THE NEXT TSUNAMI: LIVING ON A RESTLESS COAST
By Bonnie Henderson
In many ways, a book like this shouldn’t work as well as it does. For one thing, the topic is about a disaster that hasn’t happened yet—a devastating tsunami that could consume communities all along the Pacific Northwest coast from Vancouver Island down to northern California. A lot of people might think, who cares? Wake me when it happens.
For another thing, the book is heavy on historical science: plate tectonics, paleoseismology, dendrochronology. As Henderson points out, tectonic plates move at about the same rate as your fingernails grow, not exactly the plot material of a page-turner. Yet that’s what this feels like. It’s non-fiction writing of the calibre of authors like Margaret MacMillan, Margaret Visser and Susan Orlean.
The story starts when Henderson meets by accident the garrulous, underemployed geologist Tom Horning in a bakery café in the small coastal town of Seaside, Ore. Horning was 10 when the worst earthquake in the recorded history of North America hit Alaska on March 26, 1964. The quake sent a deep underwater wave barrelling down the coast at a speed faster than a jet airliner can fly. It crested the northern shore of Vancouver Island before tearing up Horning’s neck of the woods. Shaken awake at midnight, he ran from his bunkhouse to find “thick, lustrous yellow foam piled deep against the house and cottage. And fish: flounders and perch and bullheads, lying still and scattered all over the yard.” Further south, the wave engulfed four children camping with their parents, sparing the parents but sweeping all four kids out to sea.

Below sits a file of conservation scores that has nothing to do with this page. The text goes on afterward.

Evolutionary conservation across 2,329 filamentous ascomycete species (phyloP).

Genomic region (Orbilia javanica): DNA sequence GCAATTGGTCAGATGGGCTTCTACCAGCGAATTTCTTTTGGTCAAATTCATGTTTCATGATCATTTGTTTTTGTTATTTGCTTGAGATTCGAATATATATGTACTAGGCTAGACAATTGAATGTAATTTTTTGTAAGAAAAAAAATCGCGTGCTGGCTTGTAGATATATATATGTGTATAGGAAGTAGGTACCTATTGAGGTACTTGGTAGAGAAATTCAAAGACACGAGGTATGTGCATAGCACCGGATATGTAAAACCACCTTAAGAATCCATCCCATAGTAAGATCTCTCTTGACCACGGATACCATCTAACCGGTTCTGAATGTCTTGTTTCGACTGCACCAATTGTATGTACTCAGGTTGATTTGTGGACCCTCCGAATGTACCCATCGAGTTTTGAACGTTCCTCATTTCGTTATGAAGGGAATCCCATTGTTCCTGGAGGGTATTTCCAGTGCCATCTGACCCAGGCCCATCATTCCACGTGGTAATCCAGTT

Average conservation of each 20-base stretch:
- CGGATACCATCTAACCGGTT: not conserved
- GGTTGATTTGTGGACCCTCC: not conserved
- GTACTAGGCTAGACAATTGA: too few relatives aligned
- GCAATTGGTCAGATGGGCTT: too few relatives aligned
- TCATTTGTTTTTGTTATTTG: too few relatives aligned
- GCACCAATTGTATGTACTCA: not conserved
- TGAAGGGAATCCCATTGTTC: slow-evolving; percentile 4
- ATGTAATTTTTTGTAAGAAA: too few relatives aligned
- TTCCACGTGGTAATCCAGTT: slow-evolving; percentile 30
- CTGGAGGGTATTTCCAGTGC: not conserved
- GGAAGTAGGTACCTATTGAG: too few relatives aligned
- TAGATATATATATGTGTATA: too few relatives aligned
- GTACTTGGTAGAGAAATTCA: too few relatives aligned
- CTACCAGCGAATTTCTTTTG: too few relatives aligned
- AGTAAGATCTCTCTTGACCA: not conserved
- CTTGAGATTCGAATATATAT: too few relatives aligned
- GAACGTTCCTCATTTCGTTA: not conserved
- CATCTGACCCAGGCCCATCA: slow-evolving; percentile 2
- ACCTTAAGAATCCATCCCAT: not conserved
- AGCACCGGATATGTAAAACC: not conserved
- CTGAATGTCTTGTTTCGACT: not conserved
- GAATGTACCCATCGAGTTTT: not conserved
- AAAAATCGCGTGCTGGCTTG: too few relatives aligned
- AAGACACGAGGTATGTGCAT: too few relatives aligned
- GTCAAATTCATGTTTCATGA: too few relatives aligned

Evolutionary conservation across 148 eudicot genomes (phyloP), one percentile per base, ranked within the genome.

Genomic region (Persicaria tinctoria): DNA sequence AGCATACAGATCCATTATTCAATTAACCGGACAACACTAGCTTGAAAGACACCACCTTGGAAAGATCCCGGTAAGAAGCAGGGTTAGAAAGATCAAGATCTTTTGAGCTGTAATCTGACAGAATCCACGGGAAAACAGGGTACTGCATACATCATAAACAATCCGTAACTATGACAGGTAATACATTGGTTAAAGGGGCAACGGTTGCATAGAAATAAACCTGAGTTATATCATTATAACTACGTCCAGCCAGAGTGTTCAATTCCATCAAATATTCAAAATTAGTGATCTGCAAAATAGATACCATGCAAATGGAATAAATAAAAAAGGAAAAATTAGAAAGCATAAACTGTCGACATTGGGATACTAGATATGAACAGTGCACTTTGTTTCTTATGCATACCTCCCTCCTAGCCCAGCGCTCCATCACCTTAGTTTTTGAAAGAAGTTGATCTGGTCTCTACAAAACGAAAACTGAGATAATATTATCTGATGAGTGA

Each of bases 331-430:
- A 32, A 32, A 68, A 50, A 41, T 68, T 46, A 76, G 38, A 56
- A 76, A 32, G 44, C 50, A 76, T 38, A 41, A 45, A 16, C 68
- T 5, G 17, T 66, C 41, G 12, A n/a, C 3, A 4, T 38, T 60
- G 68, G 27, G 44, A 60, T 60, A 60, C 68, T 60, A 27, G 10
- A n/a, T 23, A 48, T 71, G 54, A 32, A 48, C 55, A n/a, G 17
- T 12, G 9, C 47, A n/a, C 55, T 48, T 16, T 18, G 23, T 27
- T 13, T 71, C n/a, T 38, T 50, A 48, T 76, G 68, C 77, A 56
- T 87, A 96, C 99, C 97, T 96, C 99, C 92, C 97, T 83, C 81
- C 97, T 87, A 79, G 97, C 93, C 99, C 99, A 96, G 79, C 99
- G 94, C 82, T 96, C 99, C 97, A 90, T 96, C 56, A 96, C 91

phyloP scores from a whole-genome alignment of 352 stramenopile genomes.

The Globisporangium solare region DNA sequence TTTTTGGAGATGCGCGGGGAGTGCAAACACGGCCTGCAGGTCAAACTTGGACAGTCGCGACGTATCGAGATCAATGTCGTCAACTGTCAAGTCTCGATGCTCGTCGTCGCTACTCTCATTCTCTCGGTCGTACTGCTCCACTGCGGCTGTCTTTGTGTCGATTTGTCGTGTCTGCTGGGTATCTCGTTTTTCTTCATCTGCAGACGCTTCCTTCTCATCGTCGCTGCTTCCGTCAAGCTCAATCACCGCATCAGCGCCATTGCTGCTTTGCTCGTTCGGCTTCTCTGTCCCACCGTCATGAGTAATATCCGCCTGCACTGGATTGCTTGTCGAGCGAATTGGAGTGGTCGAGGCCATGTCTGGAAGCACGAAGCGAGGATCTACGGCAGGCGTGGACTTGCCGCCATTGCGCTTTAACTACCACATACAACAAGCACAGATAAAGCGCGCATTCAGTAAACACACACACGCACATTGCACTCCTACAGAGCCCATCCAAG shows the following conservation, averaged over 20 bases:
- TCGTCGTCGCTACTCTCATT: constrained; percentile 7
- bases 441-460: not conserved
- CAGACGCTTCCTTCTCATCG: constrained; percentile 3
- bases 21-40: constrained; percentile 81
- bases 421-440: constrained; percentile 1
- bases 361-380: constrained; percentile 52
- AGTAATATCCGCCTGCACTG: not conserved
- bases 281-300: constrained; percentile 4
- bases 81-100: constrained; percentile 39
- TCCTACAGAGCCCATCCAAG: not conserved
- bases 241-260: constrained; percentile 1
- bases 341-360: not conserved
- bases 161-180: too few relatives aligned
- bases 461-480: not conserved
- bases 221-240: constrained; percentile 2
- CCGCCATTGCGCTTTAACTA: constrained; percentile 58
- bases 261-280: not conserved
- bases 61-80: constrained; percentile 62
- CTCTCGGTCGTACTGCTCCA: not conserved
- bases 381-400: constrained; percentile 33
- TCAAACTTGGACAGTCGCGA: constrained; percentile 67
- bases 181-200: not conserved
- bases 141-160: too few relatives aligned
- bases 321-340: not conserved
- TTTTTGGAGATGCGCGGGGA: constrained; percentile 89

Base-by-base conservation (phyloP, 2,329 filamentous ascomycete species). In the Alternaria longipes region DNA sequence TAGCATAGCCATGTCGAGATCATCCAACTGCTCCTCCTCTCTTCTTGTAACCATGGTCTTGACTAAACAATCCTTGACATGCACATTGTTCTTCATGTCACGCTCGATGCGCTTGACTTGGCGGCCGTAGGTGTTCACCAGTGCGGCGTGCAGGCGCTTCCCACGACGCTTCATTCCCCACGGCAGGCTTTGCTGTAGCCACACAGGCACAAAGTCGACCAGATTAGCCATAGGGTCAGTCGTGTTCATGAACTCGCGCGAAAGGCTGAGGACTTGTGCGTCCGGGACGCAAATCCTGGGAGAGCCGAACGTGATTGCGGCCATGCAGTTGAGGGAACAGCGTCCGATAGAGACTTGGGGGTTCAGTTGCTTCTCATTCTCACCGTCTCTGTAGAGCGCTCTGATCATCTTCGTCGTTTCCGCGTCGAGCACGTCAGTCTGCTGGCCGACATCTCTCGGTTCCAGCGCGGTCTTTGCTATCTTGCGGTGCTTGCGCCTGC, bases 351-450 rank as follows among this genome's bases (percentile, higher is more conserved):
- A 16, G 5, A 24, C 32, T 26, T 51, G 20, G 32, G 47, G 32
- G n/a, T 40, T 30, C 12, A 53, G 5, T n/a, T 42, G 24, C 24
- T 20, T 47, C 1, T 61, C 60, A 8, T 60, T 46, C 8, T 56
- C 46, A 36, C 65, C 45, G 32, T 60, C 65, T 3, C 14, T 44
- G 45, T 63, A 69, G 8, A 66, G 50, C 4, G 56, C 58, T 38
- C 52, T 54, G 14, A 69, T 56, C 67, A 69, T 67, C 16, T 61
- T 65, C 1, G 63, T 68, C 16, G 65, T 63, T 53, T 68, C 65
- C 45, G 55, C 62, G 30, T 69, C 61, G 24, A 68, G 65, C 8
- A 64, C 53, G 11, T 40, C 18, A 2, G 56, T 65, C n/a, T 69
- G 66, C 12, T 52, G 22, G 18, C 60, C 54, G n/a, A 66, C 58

Understanding how and why another tsunami more powerful than this is bound to strike is what makes this book a must-read for anyone living on the West Coast. We know about the quake. “The earthquake now expected off the northwest coast is likely to be bigger than anything the San Andreas Fault can kick up,” says one scientist. But it won’t be the quake we need to worry about, says Horning. The quake will be the warning. It’ll be the wall of water that comes crashing in. Coastal native people remember the destruction of the last truly cataclysmic wave that swept away whole villages. It’s been passed down in the lore since the great quake of Jan. 27, 1700. “We, on the other hand,” says scientist Chris Goldfinger, “can’t remember much that happened before Twitter and Facebook.” Business owners fear that tsunami preparedness will scare away the tourists. Horning says, “Why not do something about it and claim bragging rights? ‘Seaside, The Most Tsunami-Ready City on the Oregon Coast!’ ”